A first collection celebrates in vivid prose those breakthrough moments that lead to understanding or action—in people whose lives may be either fashionable or feminist clichés of despair and disarray.
The settings here range from Oregon to Philadelphia, but the characters, who tend toward the narcissistic and self-absorbed, are not as varied. It’s this insular, even claustrophobic sensibility that makes these 15 well-crafted stories ultimately less affecting—with two exceptions. One is the novella, “Liability,” in which a young bisexual woman fleeing her dysfunctional family moves to Portland, Oregon, a place that seems to suffer from “terminal niceness”; after her counterculture landlord has to be hospitalized and she moves out, however, a chance meeting with her landlord’s troubled teenage daughter, now living on the streets, offers a transforming yet scary opportunity for her to help someone else. Then there’s “I Seen Some Stuf Horabl Stuf Lisen,” in which a single mother, abandoned by her lesbian lover, worrying that she may be damaging her six-year-old son (she slaps him once in the grocery store), is touched by a loving and wise story the boy has written at school. Another piece describes a girl who works as a professional weeper at funerals because she cannot stop crying, although when she begins laughing, all sorts of magic happens (“Aggiornamento”); a gay friend who died from AIDS is recalled by two lesbians and their daughter as they prepare a celebration of his life (“In Case of Emergency”); a young woman with an eating disorder learns that her accomplished mother also once suffered from compulsive behavior (“What’s More”); and an adolescent girl’s nascent sexuality and sense of self are aroused by a sleepover at which a game becomes a catalyst for change and revelation (“The Whole Truth and Nothing But”).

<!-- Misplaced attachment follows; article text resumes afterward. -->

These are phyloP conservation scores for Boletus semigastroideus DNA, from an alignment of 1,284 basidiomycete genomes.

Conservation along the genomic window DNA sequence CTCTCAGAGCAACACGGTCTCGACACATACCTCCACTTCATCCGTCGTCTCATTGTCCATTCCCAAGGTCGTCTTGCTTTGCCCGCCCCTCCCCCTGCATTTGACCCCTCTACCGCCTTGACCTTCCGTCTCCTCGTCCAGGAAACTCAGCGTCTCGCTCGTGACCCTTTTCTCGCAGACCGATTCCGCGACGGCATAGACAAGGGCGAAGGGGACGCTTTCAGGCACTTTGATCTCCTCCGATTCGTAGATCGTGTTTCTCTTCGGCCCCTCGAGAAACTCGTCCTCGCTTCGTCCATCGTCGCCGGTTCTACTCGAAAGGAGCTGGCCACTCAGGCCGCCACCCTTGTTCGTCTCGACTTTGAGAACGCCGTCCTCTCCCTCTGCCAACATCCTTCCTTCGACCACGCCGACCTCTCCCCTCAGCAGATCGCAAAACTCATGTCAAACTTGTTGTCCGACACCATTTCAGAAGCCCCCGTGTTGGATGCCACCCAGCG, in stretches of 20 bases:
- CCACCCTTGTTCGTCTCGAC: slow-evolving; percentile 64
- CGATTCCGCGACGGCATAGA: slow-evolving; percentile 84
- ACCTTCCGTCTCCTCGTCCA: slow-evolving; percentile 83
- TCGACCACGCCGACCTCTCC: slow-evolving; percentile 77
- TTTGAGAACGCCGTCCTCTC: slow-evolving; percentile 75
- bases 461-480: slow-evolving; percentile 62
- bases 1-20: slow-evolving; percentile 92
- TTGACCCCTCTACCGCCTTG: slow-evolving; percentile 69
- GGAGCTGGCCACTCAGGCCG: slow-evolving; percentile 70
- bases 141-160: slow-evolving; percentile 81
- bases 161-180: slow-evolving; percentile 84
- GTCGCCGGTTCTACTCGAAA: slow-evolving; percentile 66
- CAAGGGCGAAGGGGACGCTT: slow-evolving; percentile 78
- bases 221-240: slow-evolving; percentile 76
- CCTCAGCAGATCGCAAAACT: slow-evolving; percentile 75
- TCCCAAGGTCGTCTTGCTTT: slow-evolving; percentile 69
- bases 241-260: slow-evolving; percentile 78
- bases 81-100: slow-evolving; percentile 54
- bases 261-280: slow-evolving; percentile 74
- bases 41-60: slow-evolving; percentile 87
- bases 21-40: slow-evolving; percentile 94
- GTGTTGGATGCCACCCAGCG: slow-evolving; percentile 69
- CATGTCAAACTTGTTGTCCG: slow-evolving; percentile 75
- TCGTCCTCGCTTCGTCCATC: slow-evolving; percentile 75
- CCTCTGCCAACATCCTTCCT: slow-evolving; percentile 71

A promising debut from a writer who may cast her net more broadly in time.